Rather than explore these possibilities, men prefer to fight each other for the money, power and domination that comes with scrambling for oil, threatening our health and lives with nuclear power plants, spilling wastes into the waters and throwing junk into outer space. It is clearly an S&M power game that they would prefer to play to the end of their days."    

 Dyke, A Quarterly No. 6, Summer 1978, Separatist Symposium p. 32

 

The original page:

dyke a quarterly 1978 No. 6, p. 32. separatist symposium, liza CowanDYKE A Quarterly. No. 6, 1978 Separatist Symposium, Liza Cowan's response



DYKE A Quarterly No. 2, 1976. Rated XX: Recorded Women's Music. Review by Liza Cowan

 

This article is long and I plan to transcribe and write commentary on the whole thing. I will be adding more in bits, as I get them done. So stay tuned and check back. And, as always, feel free to chime in.-Liza


Dyke a quarterly, No 2,  rated xx, recorded women's music, rounder records, mountain moving day, virgo rising

Dyke a quarterly, no 2, p 26, 27,rate it xx, women's music, virgo rising, olivia records, meg christian
DYKE A Quarterly, no. 2 pp 28, 29, women's music, olivia records, meg christian, cris williamson, casse culverRated XX: Recorded Women's Music. 1976. Review by Liza Cowan. Click to enlarge images.

Introduction 1

This article is about my reactions to all the women’s music released on records and tapes to date. I define women’s music as music that is made by, for and about women. What this means, in effect is that women’s music is Lesbian Music. I am always offended to see women’s records for sale in straight stores. I have seen them in movement and “peoples” stores all over the country, and I don’t think they have any business being there. I do not want men to even set their beady little eyes on our culture; the thought of them actually buying or listening to women’s music is nauseating to me; and they most certainly should not be allowed to make money from women’s music. I have also heard stories about musicians from the women’s music community telling the patriarchal press about women’s music, and telling mixed audiences about women’s private business. I consider this to be a breach of confidence. The only women I know who limit their music distribution are Alix Dobkin and Linda Shear. Alix sells Lavender Jane Loves Women in women’s and gay stores only. Living With Lesbians sells in women’s stores only.

 This article has been very hard for me to write because I am writing about so many different women, there is so much to say, and I have had to write about the things that I did not like about each record. There has been a movement dictum that we are not to criticize our ‘sisters’ and if someone does criticize it is called ‘trashing’ and everybody gets mad. I think this is absurd. When Alix writes a song I give her word by word criticism. If something is not clear, or inaccurate, or sounds wrong, I tell her. I think about what se has written, and I respond to it. When I am writing I always go to Alix for her to criticize my work. She tells me which parts are confusing or awkward, or suggests words. If I don’t know how to express something we discuss it until I can get a clear idea of what I want to say. We depend on each other for this. It has not always been easy. Sometimes it hurts, and I want to say, “It’s my writing, butt out!” but later I usually find that what she has said is true. She feels the same about my criticisms of her work. Penny, Smokey, and Mary also criticize our work, and each others’ work. The more we do it, the easier it gets.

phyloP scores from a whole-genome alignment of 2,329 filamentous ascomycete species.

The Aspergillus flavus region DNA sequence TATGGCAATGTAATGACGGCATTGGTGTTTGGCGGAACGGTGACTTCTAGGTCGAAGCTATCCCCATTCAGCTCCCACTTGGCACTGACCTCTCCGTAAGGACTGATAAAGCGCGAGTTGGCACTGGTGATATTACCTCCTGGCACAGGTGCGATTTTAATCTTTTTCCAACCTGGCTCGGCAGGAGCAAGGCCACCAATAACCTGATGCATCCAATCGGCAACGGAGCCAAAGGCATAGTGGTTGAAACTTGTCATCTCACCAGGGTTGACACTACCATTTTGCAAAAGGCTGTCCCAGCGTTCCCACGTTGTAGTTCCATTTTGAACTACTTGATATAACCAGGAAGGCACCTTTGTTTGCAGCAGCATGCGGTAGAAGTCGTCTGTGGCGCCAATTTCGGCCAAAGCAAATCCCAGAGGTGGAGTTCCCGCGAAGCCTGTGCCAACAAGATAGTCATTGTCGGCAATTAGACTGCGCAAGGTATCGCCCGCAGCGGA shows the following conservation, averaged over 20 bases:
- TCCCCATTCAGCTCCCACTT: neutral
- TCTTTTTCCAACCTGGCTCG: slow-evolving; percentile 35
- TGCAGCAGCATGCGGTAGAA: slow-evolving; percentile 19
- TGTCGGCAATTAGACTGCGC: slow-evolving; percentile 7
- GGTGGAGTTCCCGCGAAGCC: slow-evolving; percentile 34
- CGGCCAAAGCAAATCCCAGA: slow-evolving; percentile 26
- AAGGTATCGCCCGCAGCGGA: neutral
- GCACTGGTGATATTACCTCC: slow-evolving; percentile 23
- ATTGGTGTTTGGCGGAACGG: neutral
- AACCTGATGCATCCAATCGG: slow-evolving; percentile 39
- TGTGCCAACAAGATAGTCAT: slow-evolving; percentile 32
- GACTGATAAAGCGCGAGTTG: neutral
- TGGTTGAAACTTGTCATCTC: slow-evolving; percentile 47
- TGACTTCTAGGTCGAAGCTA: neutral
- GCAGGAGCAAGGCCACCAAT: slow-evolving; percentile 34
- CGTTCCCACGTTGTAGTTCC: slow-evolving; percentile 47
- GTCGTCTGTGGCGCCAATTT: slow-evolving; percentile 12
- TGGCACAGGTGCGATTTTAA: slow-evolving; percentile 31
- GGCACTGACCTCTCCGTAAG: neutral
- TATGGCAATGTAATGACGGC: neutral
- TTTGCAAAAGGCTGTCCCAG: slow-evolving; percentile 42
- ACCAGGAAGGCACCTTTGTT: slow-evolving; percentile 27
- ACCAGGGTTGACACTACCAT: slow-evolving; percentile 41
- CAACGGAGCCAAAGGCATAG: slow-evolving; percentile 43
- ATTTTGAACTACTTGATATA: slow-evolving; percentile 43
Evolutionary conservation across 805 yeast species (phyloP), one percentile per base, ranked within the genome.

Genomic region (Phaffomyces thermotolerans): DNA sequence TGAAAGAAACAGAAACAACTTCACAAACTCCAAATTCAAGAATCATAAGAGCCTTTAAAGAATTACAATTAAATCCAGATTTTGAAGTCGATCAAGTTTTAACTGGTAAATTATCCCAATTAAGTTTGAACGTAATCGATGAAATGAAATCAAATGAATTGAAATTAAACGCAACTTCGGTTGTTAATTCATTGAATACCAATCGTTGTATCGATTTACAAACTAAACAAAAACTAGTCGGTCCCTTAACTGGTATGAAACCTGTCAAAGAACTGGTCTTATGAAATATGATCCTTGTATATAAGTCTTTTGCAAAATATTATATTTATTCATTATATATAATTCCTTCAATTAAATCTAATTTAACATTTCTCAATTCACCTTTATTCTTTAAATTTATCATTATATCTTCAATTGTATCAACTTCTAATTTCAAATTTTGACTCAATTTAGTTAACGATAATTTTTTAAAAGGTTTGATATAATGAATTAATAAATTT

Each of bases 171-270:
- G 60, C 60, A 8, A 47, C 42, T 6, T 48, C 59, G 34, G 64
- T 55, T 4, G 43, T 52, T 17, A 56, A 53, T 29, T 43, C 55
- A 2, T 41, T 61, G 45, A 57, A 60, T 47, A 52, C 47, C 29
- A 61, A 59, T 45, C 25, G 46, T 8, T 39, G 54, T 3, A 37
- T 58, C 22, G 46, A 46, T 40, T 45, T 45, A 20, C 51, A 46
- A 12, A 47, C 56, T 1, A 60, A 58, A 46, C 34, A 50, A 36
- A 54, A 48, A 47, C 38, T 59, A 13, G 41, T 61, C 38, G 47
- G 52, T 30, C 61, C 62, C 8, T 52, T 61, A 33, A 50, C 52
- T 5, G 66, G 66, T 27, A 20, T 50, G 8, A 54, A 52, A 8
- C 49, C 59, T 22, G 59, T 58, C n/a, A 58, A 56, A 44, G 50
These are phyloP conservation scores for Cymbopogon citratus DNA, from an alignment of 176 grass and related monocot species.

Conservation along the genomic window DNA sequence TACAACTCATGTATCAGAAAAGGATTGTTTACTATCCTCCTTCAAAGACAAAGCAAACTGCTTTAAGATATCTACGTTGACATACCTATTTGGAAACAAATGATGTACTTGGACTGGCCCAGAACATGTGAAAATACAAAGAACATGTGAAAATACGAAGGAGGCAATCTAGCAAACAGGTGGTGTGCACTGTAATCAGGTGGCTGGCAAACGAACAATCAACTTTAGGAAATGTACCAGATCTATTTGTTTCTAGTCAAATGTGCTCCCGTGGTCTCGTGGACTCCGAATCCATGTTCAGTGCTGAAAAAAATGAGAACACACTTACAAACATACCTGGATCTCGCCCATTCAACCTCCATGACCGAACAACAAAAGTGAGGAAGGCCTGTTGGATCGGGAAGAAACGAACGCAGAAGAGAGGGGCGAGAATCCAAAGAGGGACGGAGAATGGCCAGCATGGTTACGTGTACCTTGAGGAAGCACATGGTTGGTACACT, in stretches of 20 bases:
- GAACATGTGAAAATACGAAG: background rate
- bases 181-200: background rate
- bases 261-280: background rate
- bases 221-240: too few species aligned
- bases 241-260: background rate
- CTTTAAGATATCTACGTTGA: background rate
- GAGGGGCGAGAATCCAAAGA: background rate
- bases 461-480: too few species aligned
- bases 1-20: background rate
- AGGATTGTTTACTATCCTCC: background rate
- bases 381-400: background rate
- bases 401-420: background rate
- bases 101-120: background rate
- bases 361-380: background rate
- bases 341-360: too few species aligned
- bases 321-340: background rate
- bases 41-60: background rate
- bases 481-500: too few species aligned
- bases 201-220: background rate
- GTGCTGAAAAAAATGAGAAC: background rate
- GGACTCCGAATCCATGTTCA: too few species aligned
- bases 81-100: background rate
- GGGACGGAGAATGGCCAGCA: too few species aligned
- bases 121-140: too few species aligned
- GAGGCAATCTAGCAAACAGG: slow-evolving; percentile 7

Please keep in mind when you are reading this, that for each song or record that I dislike, there are women who love it, and equally, that each one I like has women who don’t like it. There are as many ways to perceive these records and tapes as there are women to listen to them.

 I hope you all get a chance to buy or listen to all of these records and tapes. They are our culture and our history.

 

Electra rewired 1972 cassette tape aircheckAircheck, Electra Rewired, WBAI 1972, Liza Cowan

Introduction 2

I discovered the women’s liberation movement in 1970. That same year I started to do feminist radio on WBAI in NYC. I worked on a program called Electra Rewired which was a weekly live feminist show. At first there were three women working on it, and my job was to find music. Sometimes I would ransack the station record library to find women composers. Pauline Oliveros and Ruth Crawford Seeger are two I remember playing. We would play Joan Baez, Judy Collins and other folkies. A year later I was doing the show alone. I played The Marvelletes, Carole King, Dionne Warwicke, Alice Coltrane, Dusty Springfield, Joy of Cooking, Billie Holliday, Carol Hall, Mary Welles, Denise LaSalle, Laura Nyro. The closest I could find to feminist lyrics was in songs like Natural Woman and Respect as sung by Aretha Franklin and Mama Didn’t Lie sung by Jan Bradley. “The greatest passion in this man’s world is making eyes at every young girl. To have one is how they get their kicks, but not me, because I know their tricks.” Another one was the Honeycones; The Day That I lost You, “you know, men are full of schemes, they’re masters of getting control of our minds and making us dependent on them.” Too bad that in this song she “found identity with someone else”. One of my favorite songs to play on the radio was I Hate Men from the Broadway musical Kiss Me Kate. At this time the only song I’d heard written by a feminist was Tired Of Fuckers Fucking Over Me by Bev Grant, which I could not play over and over on the radio. It was during these years that I first became conscious of the sexism in the lyrics of rock songs.